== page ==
By the age of six, “Justin” resembled a teenager. He was tall and built as if he was ready to join the high school football team. Unfortunately for Justin, with his size also came the inability to communicate his wants and needs efficiently and a lack of understanding of his own size and strength. Justin’s journey as he entered treatment at Genacross Family & Youth Services would prove to be a very interesting one. He displayed such behaviors as stripping off his clothes, physically attacking others, and throwing temper tantrums. For Justin, however, these were not ways in which to really harm himself or others. In reality, he was trying to express himself, to test staff and their reactions, and even more so to punish himself as a “bad boy.”
When helping Justin through these hard times, staff reassured him by saying, “You are safe, Justin. We care about you.” In response, Justin would always say, “No you don’t. You no care.” As staff continued to provide emotional support, reassurance, and consistency, Justin began to understand that he was safe and cared about. The foundation for Justin to learn to trust staff began to form, and behaviors decreased over time. Approximately four years later, with a great deal of commitment from staff, Justin was able to transition from the Genacross Maumee Youth Center to a less restrictive setting at the Anthony Wayne group home. Now Justin is often heard saying “You happy with me?” When staff members express their happiness, Justin’s smile is worth all the work.
Most residents who use the spectrum of living choices at the Genacross Lutheran Services-Wolf Creek Campus begin in independent living and, as they need more assistance, move to a higher level of care. “Ronald,” however, moved through the Wolf Creek living choices in the opposite direction. He came to the nursing care center for about a month. During that time, even though he was in a wheelchair, Ronald realized he could still take care of himself. His short stay gave him the confidence he needed to decide on his future living arrangements. Ronald toured Creekside independent living and fell in love with the campus even more. He leased a condominium and, while waiting for it to be ready, temporarily moved into assisted living on the Wolf Creek Campus. Ronald has completed the spectrum — nursing care to assisted living and now independent living — in reverse order from the more “normal” path.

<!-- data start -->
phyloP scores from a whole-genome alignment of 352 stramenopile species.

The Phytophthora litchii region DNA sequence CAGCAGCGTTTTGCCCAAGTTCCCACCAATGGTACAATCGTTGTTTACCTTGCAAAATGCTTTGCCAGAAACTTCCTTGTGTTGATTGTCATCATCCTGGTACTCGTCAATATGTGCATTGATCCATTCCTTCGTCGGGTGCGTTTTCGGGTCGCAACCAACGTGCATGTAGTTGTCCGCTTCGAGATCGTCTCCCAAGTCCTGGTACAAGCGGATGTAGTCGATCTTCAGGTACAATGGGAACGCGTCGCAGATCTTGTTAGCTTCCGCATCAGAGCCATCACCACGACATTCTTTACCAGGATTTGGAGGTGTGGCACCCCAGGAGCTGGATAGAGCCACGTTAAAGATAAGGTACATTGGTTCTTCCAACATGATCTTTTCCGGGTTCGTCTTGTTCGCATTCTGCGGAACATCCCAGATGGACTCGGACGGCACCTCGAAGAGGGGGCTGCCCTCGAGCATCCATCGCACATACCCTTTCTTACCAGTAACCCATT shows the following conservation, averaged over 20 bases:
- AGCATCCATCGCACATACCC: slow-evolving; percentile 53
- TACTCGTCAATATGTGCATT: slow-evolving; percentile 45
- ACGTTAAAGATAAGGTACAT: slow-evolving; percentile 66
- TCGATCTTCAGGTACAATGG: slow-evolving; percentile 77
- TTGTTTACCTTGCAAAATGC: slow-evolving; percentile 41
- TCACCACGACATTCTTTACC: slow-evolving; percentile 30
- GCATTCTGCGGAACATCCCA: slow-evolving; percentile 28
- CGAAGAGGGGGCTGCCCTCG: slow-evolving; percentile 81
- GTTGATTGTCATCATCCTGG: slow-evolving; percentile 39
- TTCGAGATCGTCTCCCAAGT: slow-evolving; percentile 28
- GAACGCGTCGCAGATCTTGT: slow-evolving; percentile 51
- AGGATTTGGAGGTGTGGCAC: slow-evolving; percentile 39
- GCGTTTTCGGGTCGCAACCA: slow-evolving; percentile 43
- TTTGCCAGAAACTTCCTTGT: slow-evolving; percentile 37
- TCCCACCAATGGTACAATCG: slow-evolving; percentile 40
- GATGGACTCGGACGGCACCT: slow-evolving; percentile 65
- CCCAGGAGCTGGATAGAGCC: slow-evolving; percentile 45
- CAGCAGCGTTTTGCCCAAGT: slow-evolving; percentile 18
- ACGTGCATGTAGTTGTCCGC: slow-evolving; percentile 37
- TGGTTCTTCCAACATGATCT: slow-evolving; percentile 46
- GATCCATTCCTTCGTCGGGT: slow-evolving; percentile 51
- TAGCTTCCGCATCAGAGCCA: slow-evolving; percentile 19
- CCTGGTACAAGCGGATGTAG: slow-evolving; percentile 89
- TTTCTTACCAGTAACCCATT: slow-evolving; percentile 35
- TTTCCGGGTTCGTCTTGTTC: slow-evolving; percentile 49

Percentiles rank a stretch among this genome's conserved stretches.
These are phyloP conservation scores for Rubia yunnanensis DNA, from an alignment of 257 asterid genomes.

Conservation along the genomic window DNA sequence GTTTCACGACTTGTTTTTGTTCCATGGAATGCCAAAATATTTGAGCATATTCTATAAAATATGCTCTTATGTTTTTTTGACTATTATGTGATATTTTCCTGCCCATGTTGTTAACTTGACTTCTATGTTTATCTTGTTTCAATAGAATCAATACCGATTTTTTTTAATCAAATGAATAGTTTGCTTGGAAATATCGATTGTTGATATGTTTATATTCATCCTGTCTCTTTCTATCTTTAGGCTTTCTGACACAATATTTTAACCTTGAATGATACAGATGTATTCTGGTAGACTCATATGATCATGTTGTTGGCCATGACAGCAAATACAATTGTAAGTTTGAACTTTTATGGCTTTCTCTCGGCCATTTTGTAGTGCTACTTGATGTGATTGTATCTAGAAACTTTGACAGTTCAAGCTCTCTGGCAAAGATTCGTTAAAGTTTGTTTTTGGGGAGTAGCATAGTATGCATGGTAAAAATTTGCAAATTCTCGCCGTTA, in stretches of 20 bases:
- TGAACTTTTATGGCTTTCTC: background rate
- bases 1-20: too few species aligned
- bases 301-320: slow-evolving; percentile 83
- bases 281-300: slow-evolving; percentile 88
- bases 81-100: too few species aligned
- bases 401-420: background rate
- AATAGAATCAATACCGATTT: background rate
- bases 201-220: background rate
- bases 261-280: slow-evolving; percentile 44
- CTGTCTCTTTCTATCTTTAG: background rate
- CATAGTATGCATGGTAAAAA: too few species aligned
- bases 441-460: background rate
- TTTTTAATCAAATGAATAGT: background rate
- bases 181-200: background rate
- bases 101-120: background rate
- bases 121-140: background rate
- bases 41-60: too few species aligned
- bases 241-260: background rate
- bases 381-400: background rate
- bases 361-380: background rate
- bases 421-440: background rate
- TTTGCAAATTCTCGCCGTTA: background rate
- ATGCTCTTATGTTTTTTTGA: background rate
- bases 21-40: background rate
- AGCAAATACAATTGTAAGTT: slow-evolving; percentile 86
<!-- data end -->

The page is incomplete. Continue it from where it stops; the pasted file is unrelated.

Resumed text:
In addition to this happening with Ronald, his wife required nursing care. She moved into the care center, with plans of relocating to the condo with Ronald when she is discharged. “Life at the Creek has been very good. Everyone has treated me very well, and I enjoyed getting to know the nurses and aides,” Ronald commented, adding that he has had “fun.” One of the key benefits of the Wolf Creek Campus is that it has different levels of care on one campus. If loved ones have a decline (or an improvement) in health, the campus can meet all their needs. Ronald and his wife are perfect examples of this in action.